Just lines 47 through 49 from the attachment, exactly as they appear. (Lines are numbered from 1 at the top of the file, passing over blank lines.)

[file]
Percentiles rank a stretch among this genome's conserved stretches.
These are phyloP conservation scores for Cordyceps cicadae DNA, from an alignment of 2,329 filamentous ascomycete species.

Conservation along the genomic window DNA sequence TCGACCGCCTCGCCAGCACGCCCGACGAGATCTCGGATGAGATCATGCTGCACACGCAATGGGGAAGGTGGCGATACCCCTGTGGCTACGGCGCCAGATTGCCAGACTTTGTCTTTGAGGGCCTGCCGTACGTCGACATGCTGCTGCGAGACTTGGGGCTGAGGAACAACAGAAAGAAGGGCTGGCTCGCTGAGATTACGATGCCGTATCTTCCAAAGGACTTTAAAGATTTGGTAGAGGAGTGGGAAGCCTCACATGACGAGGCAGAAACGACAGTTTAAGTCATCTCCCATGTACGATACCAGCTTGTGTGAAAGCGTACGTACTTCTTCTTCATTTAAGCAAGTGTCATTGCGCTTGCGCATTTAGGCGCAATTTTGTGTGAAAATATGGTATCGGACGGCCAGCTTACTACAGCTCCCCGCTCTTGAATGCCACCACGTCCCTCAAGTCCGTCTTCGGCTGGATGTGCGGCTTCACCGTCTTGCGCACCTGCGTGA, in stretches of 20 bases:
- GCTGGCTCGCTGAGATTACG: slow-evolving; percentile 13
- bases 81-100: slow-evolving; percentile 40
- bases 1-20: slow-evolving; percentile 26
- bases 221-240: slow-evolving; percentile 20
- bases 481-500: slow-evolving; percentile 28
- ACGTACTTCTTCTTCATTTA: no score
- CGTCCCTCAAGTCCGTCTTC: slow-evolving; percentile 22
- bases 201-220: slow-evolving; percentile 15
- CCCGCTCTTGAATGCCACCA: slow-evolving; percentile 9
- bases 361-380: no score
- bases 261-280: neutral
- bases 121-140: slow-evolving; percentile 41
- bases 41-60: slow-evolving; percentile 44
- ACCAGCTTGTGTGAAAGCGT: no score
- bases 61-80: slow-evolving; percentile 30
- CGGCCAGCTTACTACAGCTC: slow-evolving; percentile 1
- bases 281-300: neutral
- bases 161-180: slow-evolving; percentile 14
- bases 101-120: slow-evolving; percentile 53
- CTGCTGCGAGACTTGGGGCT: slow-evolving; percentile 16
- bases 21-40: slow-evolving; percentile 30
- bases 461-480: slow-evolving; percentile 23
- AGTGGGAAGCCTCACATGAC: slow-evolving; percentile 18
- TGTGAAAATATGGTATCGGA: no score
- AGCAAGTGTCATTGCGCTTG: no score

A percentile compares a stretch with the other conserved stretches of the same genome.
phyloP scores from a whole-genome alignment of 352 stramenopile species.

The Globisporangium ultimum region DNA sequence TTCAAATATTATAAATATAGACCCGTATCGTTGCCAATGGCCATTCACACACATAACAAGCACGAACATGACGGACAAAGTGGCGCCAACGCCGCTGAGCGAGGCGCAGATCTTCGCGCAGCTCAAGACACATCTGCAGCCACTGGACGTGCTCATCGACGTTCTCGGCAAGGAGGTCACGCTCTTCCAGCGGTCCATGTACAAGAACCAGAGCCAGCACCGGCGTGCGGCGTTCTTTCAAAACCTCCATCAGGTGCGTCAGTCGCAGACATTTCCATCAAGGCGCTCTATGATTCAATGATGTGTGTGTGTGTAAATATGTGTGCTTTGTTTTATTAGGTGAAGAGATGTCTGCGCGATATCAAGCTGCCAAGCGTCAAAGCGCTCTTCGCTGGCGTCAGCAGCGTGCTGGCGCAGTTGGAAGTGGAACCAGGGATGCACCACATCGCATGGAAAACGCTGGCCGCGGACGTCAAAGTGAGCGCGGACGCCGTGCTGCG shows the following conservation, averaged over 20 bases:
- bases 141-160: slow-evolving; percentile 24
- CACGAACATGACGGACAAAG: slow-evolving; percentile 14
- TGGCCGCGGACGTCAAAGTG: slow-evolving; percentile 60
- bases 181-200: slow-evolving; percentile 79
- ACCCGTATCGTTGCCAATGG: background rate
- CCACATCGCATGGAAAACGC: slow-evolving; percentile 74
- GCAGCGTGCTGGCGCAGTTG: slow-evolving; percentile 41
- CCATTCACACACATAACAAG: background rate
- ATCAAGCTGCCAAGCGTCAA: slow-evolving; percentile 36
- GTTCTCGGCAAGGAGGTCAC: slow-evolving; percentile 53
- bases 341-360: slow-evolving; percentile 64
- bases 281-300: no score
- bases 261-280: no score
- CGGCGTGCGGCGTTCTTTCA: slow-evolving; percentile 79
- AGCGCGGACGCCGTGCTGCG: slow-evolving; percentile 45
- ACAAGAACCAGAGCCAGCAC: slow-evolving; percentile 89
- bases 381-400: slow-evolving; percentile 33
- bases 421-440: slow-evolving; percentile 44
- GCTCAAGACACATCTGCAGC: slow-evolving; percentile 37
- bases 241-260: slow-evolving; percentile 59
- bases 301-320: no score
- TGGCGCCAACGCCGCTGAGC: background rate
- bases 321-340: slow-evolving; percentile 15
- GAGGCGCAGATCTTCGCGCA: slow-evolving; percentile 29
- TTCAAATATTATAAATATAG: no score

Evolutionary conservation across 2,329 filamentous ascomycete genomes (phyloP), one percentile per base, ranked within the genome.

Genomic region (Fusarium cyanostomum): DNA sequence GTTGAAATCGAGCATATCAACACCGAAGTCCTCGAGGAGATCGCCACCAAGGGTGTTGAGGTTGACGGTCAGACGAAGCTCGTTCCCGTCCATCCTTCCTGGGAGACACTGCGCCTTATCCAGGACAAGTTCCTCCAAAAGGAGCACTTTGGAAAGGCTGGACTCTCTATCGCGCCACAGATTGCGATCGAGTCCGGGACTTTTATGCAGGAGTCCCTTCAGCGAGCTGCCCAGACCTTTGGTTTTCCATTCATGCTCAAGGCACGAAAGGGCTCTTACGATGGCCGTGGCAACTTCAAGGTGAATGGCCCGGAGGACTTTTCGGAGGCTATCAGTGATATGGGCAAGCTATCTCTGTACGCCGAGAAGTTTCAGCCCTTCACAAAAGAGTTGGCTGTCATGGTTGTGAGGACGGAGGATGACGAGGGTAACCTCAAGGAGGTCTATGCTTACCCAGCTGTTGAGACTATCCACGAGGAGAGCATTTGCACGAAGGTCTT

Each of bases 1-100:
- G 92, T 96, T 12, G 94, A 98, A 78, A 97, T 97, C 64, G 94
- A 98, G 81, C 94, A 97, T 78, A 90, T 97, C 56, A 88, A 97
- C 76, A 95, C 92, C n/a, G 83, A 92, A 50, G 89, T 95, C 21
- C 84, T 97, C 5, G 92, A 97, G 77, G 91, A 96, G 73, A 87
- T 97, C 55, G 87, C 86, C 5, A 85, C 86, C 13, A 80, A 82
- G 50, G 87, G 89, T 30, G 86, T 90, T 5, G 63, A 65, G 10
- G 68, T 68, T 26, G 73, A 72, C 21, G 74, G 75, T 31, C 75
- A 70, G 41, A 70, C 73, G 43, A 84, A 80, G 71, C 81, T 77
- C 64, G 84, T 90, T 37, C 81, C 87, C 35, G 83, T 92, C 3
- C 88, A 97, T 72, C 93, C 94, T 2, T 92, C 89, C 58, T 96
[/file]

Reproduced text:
- ACAAGAACCAGAGCCAGCAC: slow-evolving; percentile 89
- bases 381-400: slow-evolving; percentile 33
- bases 421-440: slow-evolving; percentile 44